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I don’t consider myself a blogger. I did at first but having been accepted into the fantastically supportive North East Blogging community has made me realise the difference. Believe me when I say these girls (and guys), genuine bloggers, they hustle. Sam, Katie and Mandy are particular blogging heroes of mine and they’ve made an amazing career out of something they love (and are brilliant at). I can never put myself in the same category as them because I’m not, nor do I imagine I’ll ever be that good. Don’t get me wrong I would love nothing more than to blog full time, but such is my confidence that I can never really see it happening. My blog posts simply aren’t good enough to pay the bills and you can’t pay your mortgage with free Prosecco. The blogging world is a very very large pond and I’m a very very small fish.

Write about what you’re passionate about

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I don’t want to sound totally negative, because of course writing a blog comes with many perks. There’s a honesty and a vulnerability that comes with writing things down rather than saying them out loud and creating this blog has done wonders for my general happiness; proving that creative outlet that I’ve always yearned for.  It also means you get invited to some pretty cool events, meet some pretty cool people or get some pretty cool goodies sent to you. In the beginning I was like Ellis Island in the 1920s; I accepted everybody and I would write about anything that was offered to me. The problem was, I find it really hard to get excited about organic tampons (and my dad reads this from time to time to – he doesn’t want to see me talk about lady stuff) so the posts were I was shoehorning some kind of personality into something I didn’t care about made me feel grubby.  So now I only accept things that I would genuinely write about, or spend my own money on, which is quite liberating.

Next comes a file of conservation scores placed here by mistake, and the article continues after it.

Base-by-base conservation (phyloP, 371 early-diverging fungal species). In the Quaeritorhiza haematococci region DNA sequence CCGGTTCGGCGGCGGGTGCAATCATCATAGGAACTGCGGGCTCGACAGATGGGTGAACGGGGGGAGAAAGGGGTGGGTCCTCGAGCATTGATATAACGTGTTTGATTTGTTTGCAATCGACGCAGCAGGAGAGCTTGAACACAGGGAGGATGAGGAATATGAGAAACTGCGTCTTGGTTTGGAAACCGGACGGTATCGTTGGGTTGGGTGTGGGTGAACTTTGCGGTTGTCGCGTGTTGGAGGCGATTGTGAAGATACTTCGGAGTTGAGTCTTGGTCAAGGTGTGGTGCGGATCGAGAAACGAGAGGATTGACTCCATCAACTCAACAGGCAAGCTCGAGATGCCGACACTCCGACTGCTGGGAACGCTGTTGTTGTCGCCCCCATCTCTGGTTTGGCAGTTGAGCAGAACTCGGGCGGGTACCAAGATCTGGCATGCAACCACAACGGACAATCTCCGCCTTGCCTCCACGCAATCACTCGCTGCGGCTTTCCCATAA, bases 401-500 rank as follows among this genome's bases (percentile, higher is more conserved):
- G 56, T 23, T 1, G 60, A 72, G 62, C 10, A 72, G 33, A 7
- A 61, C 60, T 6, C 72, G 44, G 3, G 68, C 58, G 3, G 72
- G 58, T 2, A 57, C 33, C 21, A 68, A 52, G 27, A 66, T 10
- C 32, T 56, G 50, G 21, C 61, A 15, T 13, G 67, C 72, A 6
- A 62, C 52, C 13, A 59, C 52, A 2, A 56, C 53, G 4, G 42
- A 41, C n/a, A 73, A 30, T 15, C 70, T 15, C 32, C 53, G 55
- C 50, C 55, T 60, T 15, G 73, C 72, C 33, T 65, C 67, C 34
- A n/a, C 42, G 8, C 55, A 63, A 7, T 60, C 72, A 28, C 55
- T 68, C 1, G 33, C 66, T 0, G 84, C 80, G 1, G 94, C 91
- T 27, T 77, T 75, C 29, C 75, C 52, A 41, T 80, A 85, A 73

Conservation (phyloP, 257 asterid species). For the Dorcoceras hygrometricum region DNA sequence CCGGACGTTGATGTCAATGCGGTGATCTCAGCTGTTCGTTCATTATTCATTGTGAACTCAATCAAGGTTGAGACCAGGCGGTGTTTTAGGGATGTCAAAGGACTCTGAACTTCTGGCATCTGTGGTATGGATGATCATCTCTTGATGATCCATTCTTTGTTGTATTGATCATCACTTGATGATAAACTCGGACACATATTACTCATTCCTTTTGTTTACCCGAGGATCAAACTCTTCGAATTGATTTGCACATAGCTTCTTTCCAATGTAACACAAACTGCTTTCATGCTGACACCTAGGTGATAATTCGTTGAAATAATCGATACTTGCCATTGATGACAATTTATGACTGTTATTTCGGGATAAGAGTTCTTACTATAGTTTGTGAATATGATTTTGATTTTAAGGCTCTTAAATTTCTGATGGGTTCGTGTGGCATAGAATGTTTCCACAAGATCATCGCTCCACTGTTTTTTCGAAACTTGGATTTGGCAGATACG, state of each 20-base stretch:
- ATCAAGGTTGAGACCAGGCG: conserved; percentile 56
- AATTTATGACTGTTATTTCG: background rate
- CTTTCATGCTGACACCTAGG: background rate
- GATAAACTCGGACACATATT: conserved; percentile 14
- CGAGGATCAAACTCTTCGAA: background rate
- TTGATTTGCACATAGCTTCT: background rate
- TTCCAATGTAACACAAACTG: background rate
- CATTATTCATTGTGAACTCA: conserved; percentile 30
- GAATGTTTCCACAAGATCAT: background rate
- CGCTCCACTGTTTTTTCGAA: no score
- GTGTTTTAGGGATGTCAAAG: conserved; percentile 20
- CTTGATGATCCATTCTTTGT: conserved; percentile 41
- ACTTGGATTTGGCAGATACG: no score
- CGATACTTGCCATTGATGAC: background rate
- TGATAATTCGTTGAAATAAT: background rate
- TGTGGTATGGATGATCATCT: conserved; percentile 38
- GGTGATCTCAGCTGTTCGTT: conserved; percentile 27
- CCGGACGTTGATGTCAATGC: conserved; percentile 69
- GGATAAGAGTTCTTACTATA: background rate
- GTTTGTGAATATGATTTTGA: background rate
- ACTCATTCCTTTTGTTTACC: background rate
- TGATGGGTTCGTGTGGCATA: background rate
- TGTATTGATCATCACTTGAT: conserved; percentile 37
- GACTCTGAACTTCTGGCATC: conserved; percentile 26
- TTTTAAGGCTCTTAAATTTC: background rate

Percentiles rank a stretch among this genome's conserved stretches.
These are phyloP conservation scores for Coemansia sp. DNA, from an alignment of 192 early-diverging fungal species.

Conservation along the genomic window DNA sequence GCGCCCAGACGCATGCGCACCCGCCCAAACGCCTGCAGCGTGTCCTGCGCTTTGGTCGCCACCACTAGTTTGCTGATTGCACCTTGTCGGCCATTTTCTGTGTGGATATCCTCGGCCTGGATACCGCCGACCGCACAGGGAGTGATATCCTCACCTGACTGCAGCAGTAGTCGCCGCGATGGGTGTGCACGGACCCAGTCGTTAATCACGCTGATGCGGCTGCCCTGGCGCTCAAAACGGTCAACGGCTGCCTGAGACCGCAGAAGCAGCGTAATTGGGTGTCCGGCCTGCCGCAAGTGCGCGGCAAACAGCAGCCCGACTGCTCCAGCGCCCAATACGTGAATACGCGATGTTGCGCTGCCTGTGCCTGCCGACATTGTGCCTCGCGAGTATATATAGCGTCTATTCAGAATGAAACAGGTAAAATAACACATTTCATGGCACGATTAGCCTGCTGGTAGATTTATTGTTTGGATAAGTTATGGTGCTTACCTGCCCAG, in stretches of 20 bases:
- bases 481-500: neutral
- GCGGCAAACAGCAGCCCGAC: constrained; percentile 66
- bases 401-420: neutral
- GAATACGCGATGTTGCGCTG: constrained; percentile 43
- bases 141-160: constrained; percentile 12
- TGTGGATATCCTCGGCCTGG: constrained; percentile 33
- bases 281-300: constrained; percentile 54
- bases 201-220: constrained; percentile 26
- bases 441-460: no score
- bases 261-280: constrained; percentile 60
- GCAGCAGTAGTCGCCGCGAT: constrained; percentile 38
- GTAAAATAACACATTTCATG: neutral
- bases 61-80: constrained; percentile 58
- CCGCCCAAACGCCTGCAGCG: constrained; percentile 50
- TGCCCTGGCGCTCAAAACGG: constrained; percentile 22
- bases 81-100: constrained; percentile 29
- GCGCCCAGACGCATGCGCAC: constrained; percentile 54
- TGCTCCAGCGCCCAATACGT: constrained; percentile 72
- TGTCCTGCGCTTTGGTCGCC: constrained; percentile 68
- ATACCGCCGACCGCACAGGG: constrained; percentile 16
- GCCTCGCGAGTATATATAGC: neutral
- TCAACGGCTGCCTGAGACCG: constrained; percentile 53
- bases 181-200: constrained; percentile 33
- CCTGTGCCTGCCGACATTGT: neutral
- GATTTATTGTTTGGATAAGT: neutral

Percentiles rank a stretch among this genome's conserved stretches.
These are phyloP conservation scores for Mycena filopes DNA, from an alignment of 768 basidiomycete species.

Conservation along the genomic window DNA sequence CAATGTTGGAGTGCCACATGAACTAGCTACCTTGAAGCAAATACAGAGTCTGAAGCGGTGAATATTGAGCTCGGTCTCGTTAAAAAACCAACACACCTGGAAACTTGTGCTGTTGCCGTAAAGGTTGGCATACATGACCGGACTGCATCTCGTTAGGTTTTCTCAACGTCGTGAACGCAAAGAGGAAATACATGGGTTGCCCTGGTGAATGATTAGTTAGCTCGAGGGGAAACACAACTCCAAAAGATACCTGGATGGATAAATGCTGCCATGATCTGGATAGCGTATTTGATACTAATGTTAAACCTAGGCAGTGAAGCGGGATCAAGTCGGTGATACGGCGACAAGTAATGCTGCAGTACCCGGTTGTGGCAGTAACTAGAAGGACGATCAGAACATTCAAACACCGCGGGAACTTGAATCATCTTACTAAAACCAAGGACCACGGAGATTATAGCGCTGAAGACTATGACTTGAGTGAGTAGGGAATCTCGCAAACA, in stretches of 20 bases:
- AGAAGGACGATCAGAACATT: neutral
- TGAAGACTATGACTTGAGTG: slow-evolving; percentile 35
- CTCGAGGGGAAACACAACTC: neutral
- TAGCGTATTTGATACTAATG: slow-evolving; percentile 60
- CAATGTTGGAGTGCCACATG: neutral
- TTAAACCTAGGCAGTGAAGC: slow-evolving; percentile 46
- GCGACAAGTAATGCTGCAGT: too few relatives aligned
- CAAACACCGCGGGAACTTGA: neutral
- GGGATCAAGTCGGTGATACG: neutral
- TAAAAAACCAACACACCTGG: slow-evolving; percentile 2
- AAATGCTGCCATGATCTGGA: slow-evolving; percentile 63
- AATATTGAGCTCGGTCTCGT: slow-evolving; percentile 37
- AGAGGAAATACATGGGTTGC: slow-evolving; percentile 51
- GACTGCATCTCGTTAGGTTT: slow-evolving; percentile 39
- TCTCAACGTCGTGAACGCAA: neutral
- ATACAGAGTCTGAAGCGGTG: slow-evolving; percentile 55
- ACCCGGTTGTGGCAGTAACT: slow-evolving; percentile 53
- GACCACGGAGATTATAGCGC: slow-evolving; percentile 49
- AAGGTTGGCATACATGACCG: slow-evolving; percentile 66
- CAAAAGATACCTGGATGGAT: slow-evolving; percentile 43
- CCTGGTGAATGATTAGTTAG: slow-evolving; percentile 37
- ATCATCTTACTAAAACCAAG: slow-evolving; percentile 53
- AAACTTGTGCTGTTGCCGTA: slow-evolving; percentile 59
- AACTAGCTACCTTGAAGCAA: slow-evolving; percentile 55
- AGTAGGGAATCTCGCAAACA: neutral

It’s not all about you

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This has been the hardest lesson. If you go way back my early posts are very much all about me, what I’ve been doing or how I feel about things and while that’s nice for people who know me, it’s of limited interest to the wider world. So I stopped trying to tell people what I wanted them to know and starting writing about what they wanted to find out about. It’s difficult finding a balance between writing a bog standard ‘review by numbers’ and what’s essentially a diary entry that only you are interested. I now try and put my personality across whilst still making it interesting or useful.  People want detail, how much things cost, how to get places, where to buy things from, they don’t care about how drunk you got or what you wore!

Finally the most important thing I’ve learnt is that it’s ok not to have an angle. I would always get jealous of all the brilliant beauty or fashion blogs that get hundreds of thousands of hits whilst I’m sat over here chuffed if I get over 100 views in one day but forcing myself to write constantly about one topic would bore me to tears. Plus there’s not one thing that I love that I’d be able to create enough content out of. Like everyone, I have many sides to my personality, I like a bit of music, a bit of travel, a bit of exercise, a bit of fashion, a bit of beauty and a lot of wine. So why limit myself to just one area when I can write about all the things that make me who I am?

 

3 thoughts on “What has blogging taught me?

  1. Hi Helen, blimey, you’ve been on quite a journey with your blog haven’t you? It’s easy to over analyse our work and it’s purpose sometimes but just keep doing what makes you happy. I for one love reading your varied posts and your tweets always make me smile. Rachel x